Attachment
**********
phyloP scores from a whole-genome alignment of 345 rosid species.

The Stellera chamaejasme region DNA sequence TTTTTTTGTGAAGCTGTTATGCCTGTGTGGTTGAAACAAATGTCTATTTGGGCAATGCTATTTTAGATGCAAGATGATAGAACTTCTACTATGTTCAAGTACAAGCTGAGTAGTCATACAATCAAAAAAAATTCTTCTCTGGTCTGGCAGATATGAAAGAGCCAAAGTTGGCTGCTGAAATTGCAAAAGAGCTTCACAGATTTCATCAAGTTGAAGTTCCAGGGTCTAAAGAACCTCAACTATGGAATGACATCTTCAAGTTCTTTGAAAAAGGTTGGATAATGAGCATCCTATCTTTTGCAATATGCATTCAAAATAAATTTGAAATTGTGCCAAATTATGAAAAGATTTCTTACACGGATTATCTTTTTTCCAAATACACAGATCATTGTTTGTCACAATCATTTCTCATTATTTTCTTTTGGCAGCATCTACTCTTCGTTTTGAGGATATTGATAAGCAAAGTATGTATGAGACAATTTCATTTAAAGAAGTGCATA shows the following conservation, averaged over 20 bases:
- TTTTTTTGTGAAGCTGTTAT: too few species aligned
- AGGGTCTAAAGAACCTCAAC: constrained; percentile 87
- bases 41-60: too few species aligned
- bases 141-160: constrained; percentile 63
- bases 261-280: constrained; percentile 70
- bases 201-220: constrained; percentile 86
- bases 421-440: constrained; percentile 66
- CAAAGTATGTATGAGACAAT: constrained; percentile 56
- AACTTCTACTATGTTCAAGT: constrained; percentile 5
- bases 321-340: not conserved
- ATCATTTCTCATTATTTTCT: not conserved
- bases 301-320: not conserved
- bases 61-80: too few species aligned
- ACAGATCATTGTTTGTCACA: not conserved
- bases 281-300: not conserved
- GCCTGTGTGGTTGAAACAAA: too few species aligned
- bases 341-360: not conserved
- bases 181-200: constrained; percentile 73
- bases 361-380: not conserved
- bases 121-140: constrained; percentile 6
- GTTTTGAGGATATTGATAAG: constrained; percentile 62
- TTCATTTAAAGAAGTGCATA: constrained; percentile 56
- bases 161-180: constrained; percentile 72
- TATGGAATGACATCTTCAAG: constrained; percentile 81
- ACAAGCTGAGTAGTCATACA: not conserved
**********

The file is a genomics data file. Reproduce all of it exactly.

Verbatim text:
phyloP scores from a whole-genome alignment of 345 rosid species.

The Stellera chamaejasme region DNA sequence TTTTTTTGTGAAGCTGTTATGCCTGTGTGGTTGAAACAAATGTCTATTTGGGCAATGCTATTTTAGATGCAAGATGATAGAACTTCTACTATGTTCAAGTACAAGCTGAGTAGTCATACAATCAAAAAAAATTCTTCTCTGGTCTGGCAGATATGAAAGAGCCAAAGTTGGCTGCTGAAATTGCAAAAGAGCTTCACAGATTTCATCAAGTTGAAGTTCCAGGGTCTAAAGAACCTCAACTATGGAATGACATCTTCAAGTTCTTTGAAAAAGGTTGGATAATGAGCATCCTATCTTTTGCAATATGCATTCAAAATAAATTTGAAATTGTGCCAAATTATGAAAAGATTTCTTACACGGATTATCTTTTTTCCAAATACACAGATCATTGTTTGTCACAATCATTTCTCATTATTTTCTTTTGGCAGCATCTACTCTTCGTTTTGAGGATATTGATAAGCAAAGTATGTATGAGACAATTTCATTTAAAGAAGTGCATA shows the following conservation, averaged over 20 bases:
- TTTTTTTGTGAAGCTGTTAT: too few species aligned
- AGGGTCTAAAGAACCTCAAC: constrained; percentile 87
- bases 41-60: too few species aligned
- bases 141-160: constrained; percentile 63
- bases 261-280: constrained; percentile 70
- bases 201-220: constrained; percentile 86
- bases 421-440: constrained; percentile 66
- CAAAGTATGTATGAGACAAT: constrained; percentile 56
- AACTTCTACTATGTTCAAGT: constrained; percentile 5
- bases 321-340: not conserved
- ATCATTTCTCATTATTTTCT: not conserved
- bases 301-320: not conserved
- bases 61-80: too few species aligned
- ACAGATCATTGTTTGTCACA: not conserved
- bases 281-300: not conserved
- GCCTGTGTGGTTGAAACAAA: too few species aligned
- bases 341-360: not conserved
- bases 181-200: constrained; percentile 73
- bases 361-380: not conserved
- bases 121-140: constrained; percentile 6
- GTTTTGAGGATATTGATAAG: constrained; percentile 62
- TTCATTTAAAGAAGTGCATA: constrained; percentile 56
- bases 161-180: constrained; percentile 72
- TATGGAATGACATCTTCAAG: constrained; percentile 81
- ACAAGCTGAGTAGTCATACA: not conserved